November 17, 1995
Web posted at: 5:45 a.m. EST
(CNN) -- Nutritionists told the Food and Drug Administration Thursday the fat substitute olestra is safe to eat. The calorie-free fat replacement can be used to make food such as french fries and potato chips.
Olestra looks like regular fat, but it cannot be digested by the human body. Critics say it can cause diarrhea and rob the body of vitamins.
The FDA working group narrowly recommended the drug be allowed to go on sale. The recommendation will be forwarded to an advisory panel on Friday, then the FDA must make a final decision on whether to approve the product.
(CNN) -- Scientists say an experimental drug keeps monkeys from contracting the virus that causes AIDS. The drug, called PMPA, is chemically very similar to the AIDS drug AZT.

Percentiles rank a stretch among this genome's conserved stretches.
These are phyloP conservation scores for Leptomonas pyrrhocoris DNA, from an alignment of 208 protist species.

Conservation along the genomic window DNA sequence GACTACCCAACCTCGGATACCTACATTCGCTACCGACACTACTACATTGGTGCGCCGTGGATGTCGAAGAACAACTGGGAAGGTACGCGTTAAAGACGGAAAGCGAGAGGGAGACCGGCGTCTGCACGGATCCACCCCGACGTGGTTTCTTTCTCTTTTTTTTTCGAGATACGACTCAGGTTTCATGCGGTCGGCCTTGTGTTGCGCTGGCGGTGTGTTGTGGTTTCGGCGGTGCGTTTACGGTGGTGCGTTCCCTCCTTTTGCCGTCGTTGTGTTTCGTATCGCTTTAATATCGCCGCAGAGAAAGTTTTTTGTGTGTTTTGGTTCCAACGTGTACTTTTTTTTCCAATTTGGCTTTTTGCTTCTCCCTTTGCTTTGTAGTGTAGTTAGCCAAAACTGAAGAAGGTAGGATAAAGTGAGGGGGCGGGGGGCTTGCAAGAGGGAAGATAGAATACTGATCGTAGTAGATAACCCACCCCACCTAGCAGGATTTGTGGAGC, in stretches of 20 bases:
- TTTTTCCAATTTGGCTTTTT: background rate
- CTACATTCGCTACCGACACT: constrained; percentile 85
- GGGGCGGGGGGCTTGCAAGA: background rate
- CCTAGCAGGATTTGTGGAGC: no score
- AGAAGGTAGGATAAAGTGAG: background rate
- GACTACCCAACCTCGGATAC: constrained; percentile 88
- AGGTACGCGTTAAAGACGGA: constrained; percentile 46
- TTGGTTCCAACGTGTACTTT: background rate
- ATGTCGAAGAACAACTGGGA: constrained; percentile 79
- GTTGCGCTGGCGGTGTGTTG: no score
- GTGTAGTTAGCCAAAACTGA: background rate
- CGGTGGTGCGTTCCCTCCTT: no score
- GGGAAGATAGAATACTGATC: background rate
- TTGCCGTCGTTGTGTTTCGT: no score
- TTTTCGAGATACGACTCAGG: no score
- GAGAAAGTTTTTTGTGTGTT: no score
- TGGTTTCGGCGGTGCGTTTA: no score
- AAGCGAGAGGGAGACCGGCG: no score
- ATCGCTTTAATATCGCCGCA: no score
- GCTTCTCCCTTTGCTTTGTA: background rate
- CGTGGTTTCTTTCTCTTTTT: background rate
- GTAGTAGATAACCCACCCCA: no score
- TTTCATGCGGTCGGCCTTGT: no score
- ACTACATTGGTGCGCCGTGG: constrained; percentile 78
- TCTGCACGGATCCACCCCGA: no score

However, PMPA was shown to effectively block HIV even when the virus was pumped directly into the monkeys' bloodstreams.
But HIV in the primate form is different than its human counterpart, so drug's effect on humans isn't known. But researchers say the PMPA may begin a precedent that could someday protect health care workers and others from contacting the virus. Human testing may begin next year.
Thursday was the day the American Cancer Society asked the 46 million Americans who smoke not to light up. The organization held its 19th annual "Great American Smokeout." The Society estimated more than 10 million would abstain from cigarettes for the day. Organizers expected one-and-a-half million members of the group will continue their efforts to kick the habit Friday.
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